Those most likely to be unaffiliated: the youth, political liberals, those living on the Pacific coast or in the Northeast, and those with advanced education. But interesting, even among groups that used to show lowest rates of lack of religious affiliation (those living in the South and ethnic minorities) very impressive shifts are observed.
And the high numbers of religiously unaffiliated (as would be expected) reflect those abandoning their religious upbringing, as in the previous decades, the society was a lot more religious, and today’s unaffiliated were raised with religion. This trend is nowhere more pronounced than among the catholics (and to some extent liberal protestants), whereas conservative protestants are slightly gaining.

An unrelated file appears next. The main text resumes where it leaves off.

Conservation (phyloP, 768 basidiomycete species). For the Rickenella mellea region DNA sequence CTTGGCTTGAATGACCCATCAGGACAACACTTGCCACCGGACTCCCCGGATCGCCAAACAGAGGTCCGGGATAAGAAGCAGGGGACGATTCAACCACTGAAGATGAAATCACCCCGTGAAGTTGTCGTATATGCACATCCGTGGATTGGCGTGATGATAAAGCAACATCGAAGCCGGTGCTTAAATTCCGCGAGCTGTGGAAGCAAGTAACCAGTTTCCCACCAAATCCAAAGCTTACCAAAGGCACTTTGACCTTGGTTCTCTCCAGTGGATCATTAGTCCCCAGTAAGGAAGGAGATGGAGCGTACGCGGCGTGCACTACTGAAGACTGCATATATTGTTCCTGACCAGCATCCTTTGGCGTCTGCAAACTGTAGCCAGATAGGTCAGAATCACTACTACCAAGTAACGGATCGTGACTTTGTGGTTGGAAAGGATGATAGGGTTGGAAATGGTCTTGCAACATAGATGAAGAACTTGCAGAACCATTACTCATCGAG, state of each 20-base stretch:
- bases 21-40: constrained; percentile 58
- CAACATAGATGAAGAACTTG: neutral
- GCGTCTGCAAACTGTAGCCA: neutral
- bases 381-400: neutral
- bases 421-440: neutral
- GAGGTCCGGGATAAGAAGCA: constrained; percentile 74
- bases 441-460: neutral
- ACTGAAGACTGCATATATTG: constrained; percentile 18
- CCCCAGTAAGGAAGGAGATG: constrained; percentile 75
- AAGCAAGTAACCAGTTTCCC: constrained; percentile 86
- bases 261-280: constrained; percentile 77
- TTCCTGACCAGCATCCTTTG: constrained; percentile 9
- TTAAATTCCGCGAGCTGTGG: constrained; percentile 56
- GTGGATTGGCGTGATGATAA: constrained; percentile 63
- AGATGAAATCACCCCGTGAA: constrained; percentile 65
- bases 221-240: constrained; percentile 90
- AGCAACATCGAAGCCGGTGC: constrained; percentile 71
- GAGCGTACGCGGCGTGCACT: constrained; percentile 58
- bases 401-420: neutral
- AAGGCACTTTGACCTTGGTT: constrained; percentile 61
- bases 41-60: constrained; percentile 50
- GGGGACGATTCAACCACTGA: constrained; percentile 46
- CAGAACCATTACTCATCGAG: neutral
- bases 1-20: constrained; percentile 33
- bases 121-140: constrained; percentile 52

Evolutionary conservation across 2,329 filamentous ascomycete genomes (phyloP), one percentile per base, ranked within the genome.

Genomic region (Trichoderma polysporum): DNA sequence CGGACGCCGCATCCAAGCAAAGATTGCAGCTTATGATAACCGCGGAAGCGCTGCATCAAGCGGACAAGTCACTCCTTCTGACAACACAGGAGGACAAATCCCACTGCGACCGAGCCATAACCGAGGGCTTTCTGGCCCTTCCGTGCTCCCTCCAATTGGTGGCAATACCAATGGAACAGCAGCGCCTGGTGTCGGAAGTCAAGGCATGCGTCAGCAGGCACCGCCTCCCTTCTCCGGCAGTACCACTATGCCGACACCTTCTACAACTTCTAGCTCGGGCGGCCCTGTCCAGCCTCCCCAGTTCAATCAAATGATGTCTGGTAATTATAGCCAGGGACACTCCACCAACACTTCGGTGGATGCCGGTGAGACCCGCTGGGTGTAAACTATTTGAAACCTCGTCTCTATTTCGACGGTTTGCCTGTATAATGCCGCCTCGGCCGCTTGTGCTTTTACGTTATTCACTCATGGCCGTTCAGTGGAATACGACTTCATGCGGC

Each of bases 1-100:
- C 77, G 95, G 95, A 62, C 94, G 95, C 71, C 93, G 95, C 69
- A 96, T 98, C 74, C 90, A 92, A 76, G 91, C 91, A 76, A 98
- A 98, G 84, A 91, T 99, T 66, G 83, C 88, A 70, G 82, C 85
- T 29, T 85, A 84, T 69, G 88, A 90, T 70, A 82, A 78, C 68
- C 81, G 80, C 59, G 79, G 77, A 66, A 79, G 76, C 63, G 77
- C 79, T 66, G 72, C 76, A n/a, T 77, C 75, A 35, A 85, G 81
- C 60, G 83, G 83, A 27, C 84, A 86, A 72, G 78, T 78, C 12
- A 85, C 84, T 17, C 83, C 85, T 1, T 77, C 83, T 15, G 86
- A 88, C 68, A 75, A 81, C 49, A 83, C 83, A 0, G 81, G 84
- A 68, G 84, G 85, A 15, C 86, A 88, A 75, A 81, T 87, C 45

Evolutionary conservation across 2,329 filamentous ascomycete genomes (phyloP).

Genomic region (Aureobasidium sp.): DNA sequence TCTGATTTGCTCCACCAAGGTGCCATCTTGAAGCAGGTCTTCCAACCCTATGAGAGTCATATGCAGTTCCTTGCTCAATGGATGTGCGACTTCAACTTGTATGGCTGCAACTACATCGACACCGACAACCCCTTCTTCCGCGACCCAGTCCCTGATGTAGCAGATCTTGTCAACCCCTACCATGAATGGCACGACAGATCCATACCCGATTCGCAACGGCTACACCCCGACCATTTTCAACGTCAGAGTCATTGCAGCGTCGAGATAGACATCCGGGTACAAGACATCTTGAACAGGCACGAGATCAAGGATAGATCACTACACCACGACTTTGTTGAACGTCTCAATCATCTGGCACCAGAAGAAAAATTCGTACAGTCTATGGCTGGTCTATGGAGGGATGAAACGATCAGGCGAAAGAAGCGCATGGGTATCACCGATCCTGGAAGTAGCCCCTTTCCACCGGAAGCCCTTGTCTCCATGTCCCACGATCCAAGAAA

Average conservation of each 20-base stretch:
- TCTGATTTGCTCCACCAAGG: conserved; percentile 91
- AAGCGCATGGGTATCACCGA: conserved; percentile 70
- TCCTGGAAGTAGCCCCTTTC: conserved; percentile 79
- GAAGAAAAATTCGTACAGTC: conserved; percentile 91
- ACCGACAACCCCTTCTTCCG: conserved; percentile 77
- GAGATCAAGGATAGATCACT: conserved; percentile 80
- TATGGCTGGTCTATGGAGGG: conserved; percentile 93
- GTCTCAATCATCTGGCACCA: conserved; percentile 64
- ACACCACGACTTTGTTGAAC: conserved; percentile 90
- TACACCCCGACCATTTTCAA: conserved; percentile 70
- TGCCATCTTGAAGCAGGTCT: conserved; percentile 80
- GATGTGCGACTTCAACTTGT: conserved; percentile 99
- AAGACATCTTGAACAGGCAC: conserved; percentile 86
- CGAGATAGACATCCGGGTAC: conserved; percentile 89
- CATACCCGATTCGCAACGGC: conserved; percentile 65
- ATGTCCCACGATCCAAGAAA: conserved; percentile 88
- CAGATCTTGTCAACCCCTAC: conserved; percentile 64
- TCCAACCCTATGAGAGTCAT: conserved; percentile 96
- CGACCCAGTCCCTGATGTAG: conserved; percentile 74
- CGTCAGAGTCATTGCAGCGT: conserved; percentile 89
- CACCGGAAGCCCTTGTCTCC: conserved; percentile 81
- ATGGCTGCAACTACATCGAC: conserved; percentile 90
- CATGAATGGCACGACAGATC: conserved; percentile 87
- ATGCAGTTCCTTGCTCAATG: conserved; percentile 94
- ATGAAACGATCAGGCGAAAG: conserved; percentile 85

The first two groups together would represent atheists and agnostics, making up about 9% of the public and roughly matching previous estimates (36% of 20%, or about 7% of the total, in the Pew American Values Survey). The third group, roughly matching a deistic or Jeffersonian viewpoint, is the one showing the biggest uptick. Again, numbers for the secular groups (first 3) more or less match the numbers we have seen before. And the biggest losing group in this table is the last one: those having the highest confidence in existence of God showing the biggest decline.
Overall the picture looks good. The catholic church is losing out; the youth are abandoning religion in droves; and traditionally religious geographical and ethnic groups also showing significant progress.
Somehow I don’t think this is going to make Gallup all so happy.